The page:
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UConn grad finds home in Yankees' radio booth

By Mike DiMauro

Publication: The Day

Published April 18. 2014 4:00AM

New York

It is 90 minutes before first pitch and all's quiet, mostly, in the Yankees' radio booth. John Sterling scribbles the lineups. Suzyn Waldman is elsewhere, busy with pregame interviews in the clubhouse. Above Sterling sits producer/engineer Jack "Candy" Maldonado - that's Sterling's nickname for him - awash in considerable gadgetry, preparing for the game.

"Hey Jack!" Sterling says, breaking the silence. "What are they going to do about the ice in right field?"

And Rick Rausch, from his perch above Maldonado, giggles.

This was Wednesday, before Yankees-Cubs in football weather at the Stadium. Rick Rausch, UConn graduate, is the go-to guy on Yankees radio, doing little of this and some of that, helping Sterling and Waldman do what they do better than anyone else: entertain.

The UConn-i-zation of the country rolls on. Men's basketball. Women's basketball. Two major leaguers from the baseball program. And now Rausch. "The Rick Rausch Corporation," as Sterling says. UConn is in the house every night on WFAN and throughout the Yankees Radio Network (driven by Jeep).

"I'm really fortunate," Rausch was saying, an understatement the size of Bartolo Colon.

The two-minute drill on Rausch: A 2004 graduate of UConn who attended Pomperaug High in Southbury. His degree from UConn earned him a job at Columbia University Medical Center as a research scientist doing genetic studies since 2005. He began Yankees radio in 2006.

"I was working at Columbia and was fortunate enough to know somebody at WCBS," Rausch said, alluding to the Yankees' former flagship station. "I found out about an intern type position, where they would have somebody in the booth to help out. It was only supposed to be a temporary thing. I volunteered to do the whole season in 2006. I did every game. John and Suzyn liked me enough to keep me around."

Rausch compiles out of town scores, news of the day, statistical data and accompanies Waldman on the field for postgame interviews, what Sterling calls "Suzyn's Star."

"They're both really good," Rausch said. "They don't need me to do that much."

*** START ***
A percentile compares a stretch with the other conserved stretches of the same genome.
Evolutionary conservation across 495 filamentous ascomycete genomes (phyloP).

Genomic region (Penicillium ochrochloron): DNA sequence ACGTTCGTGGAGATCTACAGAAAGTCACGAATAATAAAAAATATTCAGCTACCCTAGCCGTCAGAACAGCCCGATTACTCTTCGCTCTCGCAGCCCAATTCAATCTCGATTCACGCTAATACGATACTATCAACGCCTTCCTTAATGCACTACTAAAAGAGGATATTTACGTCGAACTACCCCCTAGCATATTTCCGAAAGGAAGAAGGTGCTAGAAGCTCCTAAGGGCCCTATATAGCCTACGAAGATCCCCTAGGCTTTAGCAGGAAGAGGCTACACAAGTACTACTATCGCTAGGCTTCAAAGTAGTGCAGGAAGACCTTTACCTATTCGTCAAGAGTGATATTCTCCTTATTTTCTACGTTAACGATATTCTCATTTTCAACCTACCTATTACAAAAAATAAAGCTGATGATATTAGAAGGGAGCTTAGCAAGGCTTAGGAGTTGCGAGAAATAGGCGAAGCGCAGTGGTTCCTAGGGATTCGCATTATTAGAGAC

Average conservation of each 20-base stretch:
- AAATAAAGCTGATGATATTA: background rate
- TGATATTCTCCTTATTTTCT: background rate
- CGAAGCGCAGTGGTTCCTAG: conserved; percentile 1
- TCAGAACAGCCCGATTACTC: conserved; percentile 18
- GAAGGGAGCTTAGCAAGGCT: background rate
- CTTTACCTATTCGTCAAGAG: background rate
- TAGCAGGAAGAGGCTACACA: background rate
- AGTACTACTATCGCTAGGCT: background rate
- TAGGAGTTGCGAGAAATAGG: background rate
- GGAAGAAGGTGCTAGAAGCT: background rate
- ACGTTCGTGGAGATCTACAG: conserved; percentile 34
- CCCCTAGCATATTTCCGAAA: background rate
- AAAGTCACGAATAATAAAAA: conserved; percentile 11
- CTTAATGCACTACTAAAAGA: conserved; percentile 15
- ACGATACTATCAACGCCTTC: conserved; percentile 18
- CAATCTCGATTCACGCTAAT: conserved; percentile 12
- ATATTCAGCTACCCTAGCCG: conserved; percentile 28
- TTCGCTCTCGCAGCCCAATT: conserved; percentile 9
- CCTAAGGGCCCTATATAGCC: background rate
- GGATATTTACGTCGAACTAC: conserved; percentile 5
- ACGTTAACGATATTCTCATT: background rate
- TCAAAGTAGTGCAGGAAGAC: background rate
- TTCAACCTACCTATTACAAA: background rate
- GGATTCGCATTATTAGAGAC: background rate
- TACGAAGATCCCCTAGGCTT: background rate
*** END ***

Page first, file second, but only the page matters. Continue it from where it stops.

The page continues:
And so Rausch gets to be entertained mostly. He admitted that his youth often precludes him from understanding some Sterling-isms. Like the night Sterling was apoplectic that home plate umpire Jerry Layne was taking too long to call balls and strikes. Suddenly, he broke into song:

"Everybody's hand in hand ... waitin' for Jerry Layne."

It's a takeoff on an old Sinatra lyric ("everybody's hand in hand, swingin' down the lane.")

And so while Sinatra predates the Rick Rausch Corporation, the Corporation did help translate the new home run call for Carlos Beltran.

"Un correazo by Beltran!" Rausch said. "Translation: a blow with a leather strap or belt ... 'he belted it.'"

So there you have it: Beltran belted it.

Imagine Rausch's days: A truly important job at Columbia. Then truly memorable entertainment a few blocks north.

"I balance both jobs," Rausch said. "During the course of the season, I work 7:30-3:30 at the hospital, walk over the bridge to the ballpark from 168th Street, get here at 4 and don't leave till postgame ends."

Rausch doesn't exactly sing showtunes during rain delays and extra innings, but then, it just means he gets to laugh longer.

"I only really root for two teams," Rausch said. "UConn and the Yankees. I've seen the Yankees win five World Series in my lifetime and the UConn men with four national championships. I'm lucky."

Rausch can recall the shapes and forms vividly from Gampel Pavilion the night in 2004 when the men beat Georgia Tech for the national title. He gets to Hartford for some basketball games now and anytime the Huskies play in the city.

"I love UConn. I'm very proud," Rausch said. "Even the football program under the new coach seems like it's in the right hands."

As are Yankee broadcasts with the "Rick Rausch Corporation." Scientist by day, Sterling/Waldman confrere by night. And UConn guy always.

This is the opinion of Day sports columnist Mike DiMauro.

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